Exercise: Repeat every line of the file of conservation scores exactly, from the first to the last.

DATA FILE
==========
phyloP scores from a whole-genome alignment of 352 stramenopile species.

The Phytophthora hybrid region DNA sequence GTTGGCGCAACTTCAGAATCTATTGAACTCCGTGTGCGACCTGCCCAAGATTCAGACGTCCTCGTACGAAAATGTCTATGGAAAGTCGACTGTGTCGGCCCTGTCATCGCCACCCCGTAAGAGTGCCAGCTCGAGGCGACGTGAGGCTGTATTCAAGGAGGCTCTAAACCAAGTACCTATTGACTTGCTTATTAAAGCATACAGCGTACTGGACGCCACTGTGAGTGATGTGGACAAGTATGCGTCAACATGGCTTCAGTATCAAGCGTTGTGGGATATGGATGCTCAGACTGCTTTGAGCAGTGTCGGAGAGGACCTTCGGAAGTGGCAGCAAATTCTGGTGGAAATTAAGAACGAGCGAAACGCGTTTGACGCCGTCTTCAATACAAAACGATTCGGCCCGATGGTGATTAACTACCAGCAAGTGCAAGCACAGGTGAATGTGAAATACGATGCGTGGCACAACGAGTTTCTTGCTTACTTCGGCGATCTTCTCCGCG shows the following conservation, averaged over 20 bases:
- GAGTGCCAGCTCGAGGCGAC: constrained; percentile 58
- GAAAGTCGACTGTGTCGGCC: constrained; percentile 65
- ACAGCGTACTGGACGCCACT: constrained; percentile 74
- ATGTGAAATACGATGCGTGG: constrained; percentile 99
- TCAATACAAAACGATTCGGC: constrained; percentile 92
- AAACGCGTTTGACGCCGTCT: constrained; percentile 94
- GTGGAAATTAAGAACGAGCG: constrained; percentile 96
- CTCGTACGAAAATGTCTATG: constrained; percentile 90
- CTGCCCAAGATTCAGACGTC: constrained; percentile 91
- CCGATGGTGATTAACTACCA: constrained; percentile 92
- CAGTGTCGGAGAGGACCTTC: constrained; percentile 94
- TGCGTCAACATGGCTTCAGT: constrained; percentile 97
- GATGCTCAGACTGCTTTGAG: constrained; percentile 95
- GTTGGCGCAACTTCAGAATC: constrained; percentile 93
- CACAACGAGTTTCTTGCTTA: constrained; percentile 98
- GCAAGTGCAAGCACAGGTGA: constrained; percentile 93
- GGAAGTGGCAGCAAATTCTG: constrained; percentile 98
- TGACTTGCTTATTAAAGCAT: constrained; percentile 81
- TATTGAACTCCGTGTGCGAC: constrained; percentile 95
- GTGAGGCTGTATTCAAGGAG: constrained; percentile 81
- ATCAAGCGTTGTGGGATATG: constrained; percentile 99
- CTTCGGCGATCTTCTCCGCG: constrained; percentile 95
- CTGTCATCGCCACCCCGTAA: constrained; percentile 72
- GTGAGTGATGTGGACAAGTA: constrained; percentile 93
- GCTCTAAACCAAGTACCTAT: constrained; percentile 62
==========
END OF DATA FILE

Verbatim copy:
phyloP scores from a whole-genome alignment of 352 stramenopile species.

The Phytophthora hybrid region DNA sequence GTTGGCGCAACTTCAGAATCTATTGAACTCCGTGTGCGACCTGCCCAAGATTCAGACGTCCTCGTACGAAAATGTCTATGGAAAGTCGACTGTGTCGGCCCTGTCATCGCCACCCCGTAAGAGTGCCAGCTCGAGGCGACGTGAGGCTGTATTCAAGGAGGCTCTAAACCAAGTACCTATTGACTTGCTTATTAAAGCATACAGCGTACTGGACGCCACTGTGAGTGATGTGGACAAGTATGCGTCAACATGGCTTCAGTATCAAGCGTTGTGGGATATGGATGCTCAGACTGCTTTGAGCAGTGTCGGAGAGGACCTTCGGAAGTGGCAGCAAATTCTGGTGGAAATTAAGAACGAGCGAAACGCGTTTGACGCCGTCTTCAATACAAAACGATTCGGCCCGATGGTGATTAACTACCAGCAAGTGCAAGCACAGGTGAATGTGAAATACGATGCGTGGCACAACGAGTTTCTTGCTTACTTCGGCGATCTTCTCCGCG shows the following conservation, averaged over 20 bases:
- GAGTGCCAGCTCGAGGCGAC: constrained; percentile 58
- GAAAGTCGACTGTGTCGGCC: constrained; percentile 65
- ACAGCGTACTGGACGCCACT: constrained; percentile 74
- ATGTGAAATACGATGCGTGG: constrained; percentile 99
- TCAATACAAAACGATTCGGC: constrained; percentile 92
- AAACGCGTTTGACGCCGTCT: constrained; percentile 94
- GTGGAAATTAAGAACGAGCG: constrained; percentile 96
- CTCGTACGAAAATGTCTATG: constrained; percentile 90
- CTGCCCAAGATTCAGACGTC: constrained; percentile 91
- CCGATGGTGATTAACTACCA: constrained; percentile 92
- CAGTGTCGGAGAGGACCTTC: constrained; percentile 94
- TGCGTCAACATGGCTTCAGT: constrained; percentile 97
- GATGCTCAGACTGCTTTGAG: constrained; percentile 95
- GTTGGCGCAACTTCAGAATC: constrained; percentile 93
- CACAACGAGTTTCTTGCTTA: constrained; percentile 98
- GCAAGTGCAAGCACAGGTGA: constrained; percentile 93
- GGAAGTGGCAGCAAATTCTG: constrained; percentile 98
- TGACTTGCTTATTAAAGCAT: constrained; percentile 81
- TATTGAACTCCGTGTGCGAC: constrained; percentile 95
- GTGAGGCTGTATTCAAGGAG: constrained; percentile 81
- ATCAAGCGTTGTGGGATATG: constrained; percentile 99
- CTTCGGCGATCTTCTCCGCG: constrained; percentile 95
- CTGTCATCGCCACCCCGTAA: constrained; percentile 72
- GTGAGTGATGTGGACAAGTA: constrained; percentile 93
- GCTCTAAACCAAGTACCTAT: constrained; percentile 62